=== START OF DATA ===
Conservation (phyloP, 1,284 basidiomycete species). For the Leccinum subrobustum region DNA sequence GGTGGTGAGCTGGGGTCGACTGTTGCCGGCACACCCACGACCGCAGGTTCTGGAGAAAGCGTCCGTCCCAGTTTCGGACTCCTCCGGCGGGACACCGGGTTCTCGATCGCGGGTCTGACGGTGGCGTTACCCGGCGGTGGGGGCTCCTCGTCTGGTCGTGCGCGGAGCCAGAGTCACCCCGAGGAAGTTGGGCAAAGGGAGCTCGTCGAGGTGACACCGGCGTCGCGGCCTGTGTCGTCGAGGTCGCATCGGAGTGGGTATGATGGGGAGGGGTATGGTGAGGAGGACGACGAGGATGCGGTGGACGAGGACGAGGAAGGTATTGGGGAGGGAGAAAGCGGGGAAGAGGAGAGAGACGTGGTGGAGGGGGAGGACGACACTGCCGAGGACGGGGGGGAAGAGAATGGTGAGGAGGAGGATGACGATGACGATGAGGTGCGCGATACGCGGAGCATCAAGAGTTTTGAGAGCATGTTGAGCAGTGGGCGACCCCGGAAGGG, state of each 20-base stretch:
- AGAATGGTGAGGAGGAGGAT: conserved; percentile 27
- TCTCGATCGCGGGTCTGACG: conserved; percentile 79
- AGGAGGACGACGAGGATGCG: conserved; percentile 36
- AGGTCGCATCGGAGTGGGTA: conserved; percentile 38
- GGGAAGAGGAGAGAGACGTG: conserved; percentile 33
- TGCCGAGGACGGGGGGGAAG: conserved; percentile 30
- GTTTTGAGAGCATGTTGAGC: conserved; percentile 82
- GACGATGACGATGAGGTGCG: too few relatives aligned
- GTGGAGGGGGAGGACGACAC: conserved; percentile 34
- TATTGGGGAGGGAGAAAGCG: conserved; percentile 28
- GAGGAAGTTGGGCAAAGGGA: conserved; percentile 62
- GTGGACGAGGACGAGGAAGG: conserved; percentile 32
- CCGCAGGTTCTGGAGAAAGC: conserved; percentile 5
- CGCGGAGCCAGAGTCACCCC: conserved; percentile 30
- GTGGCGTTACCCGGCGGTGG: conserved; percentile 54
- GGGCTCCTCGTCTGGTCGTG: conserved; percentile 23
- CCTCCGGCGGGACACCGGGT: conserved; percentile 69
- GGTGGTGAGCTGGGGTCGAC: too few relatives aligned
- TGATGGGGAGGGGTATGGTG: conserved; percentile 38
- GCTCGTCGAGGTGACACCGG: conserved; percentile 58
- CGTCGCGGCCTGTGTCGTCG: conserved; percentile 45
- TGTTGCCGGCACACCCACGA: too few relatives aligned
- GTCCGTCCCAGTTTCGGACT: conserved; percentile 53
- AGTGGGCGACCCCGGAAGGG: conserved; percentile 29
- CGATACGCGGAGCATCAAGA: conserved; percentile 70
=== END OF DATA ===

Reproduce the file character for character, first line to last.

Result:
Conservation (phyloP, 1,284 basidiomycete species). For the Leccinum subrobustum region DNA sequence GGTGGTGAGCTGGGGTCGACTGTTGCCGGCACACCCACGACCGCAGGTTCTGGAGAAAGCGTCCGTCCCAGTTTCGGACTCCTCCGGCGGGACACCGGGTTCTCGATCGCGGGTCTGACGGTGGCGTTACCCGGCGGTGGGGGCTCCTCGTCTGGTCGTGCGCGGAGCCAGAGTCACCCCGAGGAAGTTGGGCAAAGGGAGCTCGTCGAGGTGACACCGGCGTCGCGGCCTGTGTCGTCGAGGTCGCATCGGAGTGGGTATGATGGGGAGGGGTATGGTGAGGAGGACGACGAGGATGCGGTGGACGAGGACGAGGAAGGTATTGGGGAGGGAGAAAGCGGGGAAGAGGAGAGAGACGTGGTGGAGGGGGAGGACGACACTGCCGAGGACGGGGGGGAAGAGAATGGTGAGGAGGAGGATGACGATGACGATGAGGTGCGCGATACGCGGAGCATCAAGAGTTTTGAGAGCATGTTGAGCAGTGGGCGACCCCGGAAGGG, state of each 20-base stretch:
- AGAATGGTGAGGAGGAGGAT: conserved; percentile 27
- TCTCGATCGCGGGTCTGACG: conserved; percentile 79
- AGGAGGACGACGAGGATGCG: conserved; percentile 36
- AGGTCGCATCGGAGTGGGTA: conserved; percentile 38
- GGGAAGAGGAGAGAGACGTG: conserved; percentile 33
- TGCCGAGGACGGGGGGGAAG: conserved; percentile 30
- GTTTTGAGAGCATGTTGAGC: conserved; percentile 82
- GACGATGACGATGAGGTGCG: too few relatives aligned
- GTGGAGGGGGAGGACGACAC: conserved; percentile 34
- TATTGGGGAGGGAGAAAGCG: conserved; percentile 28
- GAGGAAGTTGGGCAAAGGGA: conserved; percentile 62
- GTGGACGAGGACGAGGAAGG: conserved; percentile 32
- CCGCAGGTTCTGGAGAAAGC: conserved; percentile 5
- CGCGGAGCCAGAGTCACCCC: conserved; percentile 30
- GTGGCGTTACCCGGCGGTGG: conserved; percentile 54
- GGGCTCCTCGTCTGGTCGTG: conserved; percentile 23
- CCTCCGGCGGGACACCGGGT: conserved; percentile 69
- GGTGGTGAGCTGGGGTCGAC: too few relatives aligned
- TGATGGGGAGGGGTATGGTG: conserved; percentile 38
- GCTCGTCGAGGTGACACCGG: conserved; percentile 58
- CGTCGCGGCCTGTGTCGTCG: conserved; percentile 45
- TGTTGCCGGCACACCCACGA: too few relatives aligned
- GTCCGTCCCAGTTTCGGACT: conserved; percentile 53
- AGTGGGCGACCCCGGAAGGG: conserved; percentile 29
- CGATACGCGGAGCATCAAGA: conserved; percentile 70